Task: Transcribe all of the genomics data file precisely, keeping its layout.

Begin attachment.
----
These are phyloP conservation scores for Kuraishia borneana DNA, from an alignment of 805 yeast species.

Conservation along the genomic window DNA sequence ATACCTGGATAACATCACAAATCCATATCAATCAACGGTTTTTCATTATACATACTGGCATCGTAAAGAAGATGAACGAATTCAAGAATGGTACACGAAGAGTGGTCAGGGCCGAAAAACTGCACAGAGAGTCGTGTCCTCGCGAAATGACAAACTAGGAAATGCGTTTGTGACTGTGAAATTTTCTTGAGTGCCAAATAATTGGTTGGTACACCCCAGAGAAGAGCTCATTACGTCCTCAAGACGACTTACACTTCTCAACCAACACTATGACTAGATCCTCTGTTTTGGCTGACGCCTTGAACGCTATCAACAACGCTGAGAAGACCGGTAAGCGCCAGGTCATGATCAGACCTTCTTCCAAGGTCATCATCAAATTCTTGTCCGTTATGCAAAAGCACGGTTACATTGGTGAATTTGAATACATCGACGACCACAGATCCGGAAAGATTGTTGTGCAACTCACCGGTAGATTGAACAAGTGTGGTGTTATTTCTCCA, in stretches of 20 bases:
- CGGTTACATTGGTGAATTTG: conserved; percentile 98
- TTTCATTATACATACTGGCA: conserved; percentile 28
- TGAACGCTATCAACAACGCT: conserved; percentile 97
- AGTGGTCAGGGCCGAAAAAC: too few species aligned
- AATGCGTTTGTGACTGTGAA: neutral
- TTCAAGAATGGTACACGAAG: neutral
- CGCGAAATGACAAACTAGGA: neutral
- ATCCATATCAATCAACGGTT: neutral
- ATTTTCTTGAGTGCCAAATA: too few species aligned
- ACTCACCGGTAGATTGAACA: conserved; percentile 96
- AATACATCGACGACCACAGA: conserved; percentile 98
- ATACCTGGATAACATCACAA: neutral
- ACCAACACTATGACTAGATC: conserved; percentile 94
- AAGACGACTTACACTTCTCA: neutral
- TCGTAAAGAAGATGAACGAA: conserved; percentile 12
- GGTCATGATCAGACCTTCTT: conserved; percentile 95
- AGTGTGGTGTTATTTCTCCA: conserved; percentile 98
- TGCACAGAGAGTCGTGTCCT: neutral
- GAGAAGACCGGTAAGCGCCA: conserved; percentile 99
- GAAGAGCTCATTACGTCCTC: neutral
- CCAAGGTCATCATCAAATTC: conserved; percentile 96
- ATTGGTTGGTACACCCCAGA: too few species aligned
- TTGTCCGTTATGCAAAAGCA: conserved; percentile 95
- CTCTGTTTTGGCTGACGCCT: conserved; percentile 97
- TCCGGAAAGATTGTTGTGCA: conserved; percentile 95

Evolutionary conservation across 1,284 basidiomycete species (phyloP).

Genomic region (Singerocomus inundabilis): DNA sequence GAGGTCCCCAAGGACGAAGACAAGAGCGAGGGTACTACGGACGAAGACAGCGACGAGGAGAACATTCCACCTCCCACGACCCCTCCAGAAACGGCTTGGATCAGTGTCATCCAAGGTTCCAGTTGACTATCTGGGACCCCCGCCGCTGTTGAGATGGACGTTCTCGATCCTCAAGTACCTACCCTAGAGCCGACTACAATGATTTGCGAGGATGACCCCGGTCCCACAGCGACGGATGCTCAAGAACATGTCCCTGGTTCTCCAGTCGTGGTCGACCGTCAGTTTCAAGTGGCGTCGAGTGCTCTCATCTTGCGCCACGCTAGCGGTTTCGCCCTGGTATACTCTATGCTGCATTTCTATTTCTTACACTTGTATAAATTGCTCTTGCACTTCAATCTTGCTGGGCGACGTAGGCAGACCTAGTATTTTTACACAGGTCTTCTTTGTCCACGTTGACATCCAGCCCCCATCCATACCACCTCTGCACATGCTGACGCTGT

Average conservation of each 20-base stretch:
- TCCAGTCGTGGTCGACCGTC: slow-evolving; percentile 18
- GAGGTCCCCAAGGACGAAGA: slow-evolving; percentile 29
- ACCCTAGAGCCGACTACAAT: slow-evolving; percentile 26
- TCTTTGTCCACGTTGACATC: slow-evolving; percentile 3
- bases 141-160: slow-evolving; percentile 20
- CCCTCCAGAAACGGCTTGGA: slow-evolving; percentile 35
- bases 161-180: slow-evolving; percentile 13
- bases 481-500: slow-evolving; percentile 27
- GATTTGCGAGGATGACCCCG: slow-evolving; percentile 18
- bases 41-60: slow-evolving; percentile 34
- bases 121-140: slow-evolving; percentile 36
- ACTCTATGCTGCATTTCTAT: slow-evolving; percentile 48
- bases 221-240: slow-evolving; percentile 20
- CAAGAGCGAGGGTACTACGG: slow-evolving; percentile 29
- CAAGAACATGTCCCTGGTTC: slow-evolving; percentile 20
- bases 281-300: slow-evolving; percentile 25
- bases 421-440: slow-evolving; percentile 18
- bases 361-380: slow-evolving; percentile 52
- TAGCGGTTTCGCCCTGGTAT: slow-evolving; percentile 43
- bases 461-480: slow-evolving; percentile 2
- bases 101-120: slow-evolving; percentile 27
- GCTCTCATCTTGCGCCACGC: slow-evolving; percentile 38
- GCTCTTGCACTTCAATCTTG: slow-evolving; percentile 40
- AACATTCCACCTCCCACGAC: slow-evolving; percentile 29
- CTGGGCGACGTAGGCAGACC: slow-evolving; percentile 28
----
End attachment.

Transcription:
These are phyloP conservation scores for Kuraishia borneana DNA, from an alignment of 805 yeast species.

Conservation along the genomic window DNA sequence ATACCTGGATAACATCACAAATCCATATCAATCAACGGTTTTTCATTATACATACTGGCATCGTAAAGAAGATGAACGAATTCAAGAATGGTACACGAAGAGTGGTCAGGGCCGAAAAACTGCACAGAGAGTCGTGTCCTCGCGAAATGACAAACTAGGAAATGCGTTTGTGACTGTGAAATTTTCTTGAGTGCCAAATAATTGGTTGGTACACCCCAGAGAAGAGCTCATTACGTCCTCAAGACGACTTACACTTCTCAACCAACACTATGACTAGATCCTCTGTTTTGGCTGACGCCTTGAACGCTATCAACAACGCTGAGAAGACCGGTAAGCGCCAGGTCATGATCAGACCTTCTTCCAAGGTCATCATCAAATTCTTGTCCGTTATGCAAAAGCACGGTTACATTGGTGAATTTGAATACATCGACGACCACAGATCCGGAAAGATTGTTGTGCAACTCACCGGTAGATTGAACAAGTGTGGTGTTATTTCTCCA, in stretches of 20 bases:
- CGGTTACATTGGTGAATTTG: conserved; percentile 98
- TTTCATTATACATACTGGCA: conserved; percentile 28
- TGAACGCTATCAACAACGCT: conserved; percentile 97
- AGTGGTCAGGGCCGAAAAAC: too few species aligned
- AATGCGTTTGTGACTGTGAA: neutral
- TTCAAGAATGGTACACGAAG: neutral
- CGCGAAATGACAAACTAGGA: neutral
- ATCCATATCAATCAACGGTT: neutral
- ATTTTCTTGAGTGCCAAATA: too few species aligned
- ACTCACCGGTAGATTGAACA: conserved; percentile 96
- AATACATCGACGACCACAGA: conserved; percentile 98
- ATACCTGGATAACATCACAA: neutral
- ACCAACACTATGACTAGATC: conserved; percentile 94
- AAGACGACTTACACTTCTCA: neutral
- TCGTAAAGAAGATGAACGAA: conserved; percentile 12
- GGTCATGATCAGACCTTCTT: conserved; percentile 95
- AGTGTGGTGTTATTTCTCCA: conserved; percentile 98
- TGCACAGAGAGTCGTGTCCT: neutral
- GAGAAGACCGGTAAGCGCCA: conserved; percentile 99
- GAAGAGCTCATTACGTCCTC: neutral
- CCAAGGTCATCATCAAATTC: conserved; percentile 96
- ATTGGTTGGTACACCCCAGA: too few species aligned
- TTGTCCGTTATGCAAAAGCA: conserved; percentile 95
- CTCTGTTTTGGCTGACGCCT: conserved; percentile 97
- TCCGGAAAGATTGTTGTGCA: conserved; percentile 95

Evolutionary conservation across 1,284 basidiomycete species (phyloP).

Genomic region (Singerocomus inundabilis): DNA sequence GAGGTCCCCAAGGACGAAGACAAGAGCGAGGGTACTACGGACGAAGACAGCGACGAGGAGAACATTCCACCTCCCACGACCCCTCCAGAAACGGCTTGGATCAGTGTCATCCAAGGTTCCAGTTGACTATCTGGGACCCCCGCCGCTGTTGAGATGGACGTTCTCGATCCTCAAGTACCTACCCTAGAGCCGACTACAATGATTTGCGAGGATGACCCCGGTCCCACAGCGACGGATGCTCAAGAACATGTCCCTGGTTCTCCAGTCGTGGTCGACCGTCAGTTTCAAGTGGCGTCGAGTGCTCTCATCTTGCGCCACGCTAGCGGTTTCGCCCTGGTATACTCTATGCTGCATTTCTATTTCTTACACTTGTATAAATTGCTCTTGCACTTCAATCTTGCTGGGCGACGTAGGCAGACCTAGTATTTTTACACAGGTCTTCTTTGTCCACGTTGACATCCAGCCCCCATCCATACCACCTCTGCACATGCTGACGCTGT

Average conservation of each 20-base stretch:
- TCCAGTCGTGGTCGACCGTC: slow-evolving; percentile 18
- GAGGTCCCCAAGGACGAAGA: slow-evolving; percentile 29
- ACCCTAGAGCCGACTACAAT: slow-evolving; percentile 26
- TCTTTGTCCACGTTGACATC: slow-evolving; percentile 3
- bases 141-160: slow-evolving; percentile 20
- CCCTCCAGAAACGGCTTGGA: slow-evolving; percentile 35
- bases 161-180: slow-evolving; percentile 13
- bases 481-500: slow-evolving; percentile 27
- GATTTGCGAGGATGACCCCG: slow-evolving; percentile 18
- bases 41-60: slow-evolving; percentile 34
- bases 121-140: slow-evolving; percentile 36
- ACTCTATGCTGCATTTCTAT: slow-evolving; percentile 48
- bases 221-240: slow-evolving; percentile 20
- CAAGAGCGAGGGTACTACGG: slow-evolving; percentile 29
- CAAGAACATGTCCCTGGTTC: slow-evolving; percentile 20
- bases 281-300: slow-evolving; percentile 25
- bases 421-440: slow-evolving; percentile 18
- bases 361-380: slow-evolving; percentile 52
- TAGCGGTTTCGCCCTGGTAT: slow-evolving; percentile 43
- bases 461-480: slow-evolving; percentile 2
- bases 101-120: slow-evolving; percentile 27
- GCTCTCATCTTGCGCCACGC: slow-evolving; percentile 38
- GCTCTTGCACTTCAATCTTG: slow-evolving; percentile 40
- AACATTCCACCTCCCACGAC: slow-evolving; percentile 29
- CTGGGCGACGTAGGCAGACC: slow-evolving; percentile 28